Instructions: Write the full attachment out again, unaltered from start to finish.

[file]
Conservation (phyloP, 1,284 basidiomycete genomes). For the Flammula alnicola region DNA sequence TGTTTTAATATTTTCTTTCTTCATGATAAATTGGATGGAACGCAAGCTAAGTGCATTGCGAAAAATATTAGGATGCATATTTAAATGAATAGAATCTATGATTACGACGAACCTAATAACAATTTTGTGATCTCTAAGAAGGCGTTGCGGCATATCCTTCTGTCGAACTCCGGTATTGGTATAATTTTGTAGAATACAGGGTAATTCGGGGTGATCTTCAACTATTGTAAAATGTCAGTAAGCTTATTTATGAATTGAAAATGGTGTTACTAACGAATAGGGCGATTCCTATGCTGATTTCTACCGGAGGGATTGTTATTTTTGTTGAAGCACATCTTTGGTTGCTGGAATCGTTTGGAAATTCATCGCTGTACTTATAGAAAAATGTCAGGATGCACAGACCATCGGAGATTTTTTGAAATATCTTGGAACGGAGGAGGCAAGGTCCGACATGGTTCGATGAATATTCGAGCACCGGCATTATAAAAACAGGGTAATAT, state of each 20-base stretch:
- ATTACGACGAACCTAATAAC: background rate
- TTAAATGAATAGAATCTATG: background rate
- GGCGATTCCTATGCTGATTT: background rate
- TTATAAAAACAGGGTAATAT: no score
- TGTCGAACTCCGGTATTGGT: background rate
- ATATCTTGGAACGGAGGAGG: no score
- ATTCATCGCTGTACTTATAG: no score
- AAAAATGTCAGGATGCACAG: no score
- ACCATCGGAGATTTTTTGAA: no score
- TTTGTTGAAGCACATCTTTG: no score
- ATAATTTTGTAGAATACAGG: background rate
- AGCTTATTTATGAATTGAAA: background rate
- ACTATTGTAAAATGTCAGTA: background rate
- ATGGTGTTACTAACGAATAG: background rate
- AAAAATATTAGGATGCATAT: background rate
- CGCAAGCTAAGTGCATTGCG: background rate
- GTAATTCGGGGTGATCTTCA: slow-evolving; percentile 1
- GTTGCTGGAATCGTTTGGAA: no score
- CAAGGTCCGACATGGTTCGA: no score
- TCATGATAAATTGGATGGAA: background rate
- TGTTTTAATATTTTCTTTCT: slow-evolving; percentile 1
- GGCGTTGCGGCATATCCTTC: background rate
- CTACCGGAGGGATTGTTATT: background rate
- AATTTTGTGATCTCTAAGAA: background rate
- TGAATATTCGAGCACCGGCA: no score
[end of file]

Conservation (phyloP, 1,284 basidiomycete genomes). For the Flammula alnicola region DNA sequence TGTTTTAATATTTTCTTTCTTCATGATAAATTGGATGGAACGCAAGCTAAGTGCATTGCGAAAAATATTAGGATGCATATTTAAATGAATAGAATCTATGATTACGACGAACCTAATAACAATTTTGTGATCTCTAAGAAGGCGTTGCGGCATATCCTTCTGTCGAACTCCGGTATTGGTATAATTTTGTAGAATACAGGGTAATTCGGGGTGATCTTCAACTATTGTAAAATGTCAGTAAGCTTATTTATGAATTGAAAATGGTGTTACTAACGAATAGGGCGATTCCTATGCTGATTTCTACCGGAGGGATTGTTATTTTTGTTGAAGCACATCTTTGGTTGCTGGAATCGTTTGGAAATTCATCGCTGTACTTATAGAAAAATGTCAGGATGCACAGACCATCGGAGATTTTTTGAAATATCTTGGAACGGAGGAGGCAAGGTCCGACATGGTTCGATGAATATTCGAGCACCGGCATTATAAAAACAGGGTAATAT, state of each 20-base stretch:
- ATTACGACGAACCTAATAAC: background rate
- TTAAATGAATAGAATCTATG: background rate
- GGCGATTCCTATGCTGATTT: background rate
- TTATAAAAACAGGGTAATAT: no score
- TGTCGAACTCCGGTATTGGT: background rate
- ATATCTTGGAACGGAGGAGG: no score
- ATTCATCGCTGTACTTATAG: no score
- AAAAATGTCAGGATGCACAG: no score
- ACCATCGGAGATTTTTTGAA: no score
- TTTGTTGAAGCACATCTTTG: no score
- ATAATTTTGTAGAATACAGG: background rate
- AGCTTATTTATGAATTGAAA: background rate
- ACTATTGTAAAATGTCAGTA: background rate
- ATGGTGTTACTAACGAATAG: background rate
- AAAAATATTAGGATGCATAT: background rate
- CGCAAGCTAAGTGCATTGCG: background rate
- GTAATTCGGGGTGATCTTCA: slow-evolving; percentile 1
- GTTGCTGGAATCGTTTGGAA: no score
- CAAGGTCCGACATGGTTCGA: no score
- TCATGATAAATTGGATGGAA: background rate
- TGTTTTAATATTTTCTTTCT: slow-evolving; percentile 1
- GGCGTTGCGGCATATCCTTC: background rate
- CTACCGGAGGGATTGTTATT: background rate
- AATTTTGTGATCTCTAAGAA: background rate
- TGAATATTCGAGCACCGGCA: no score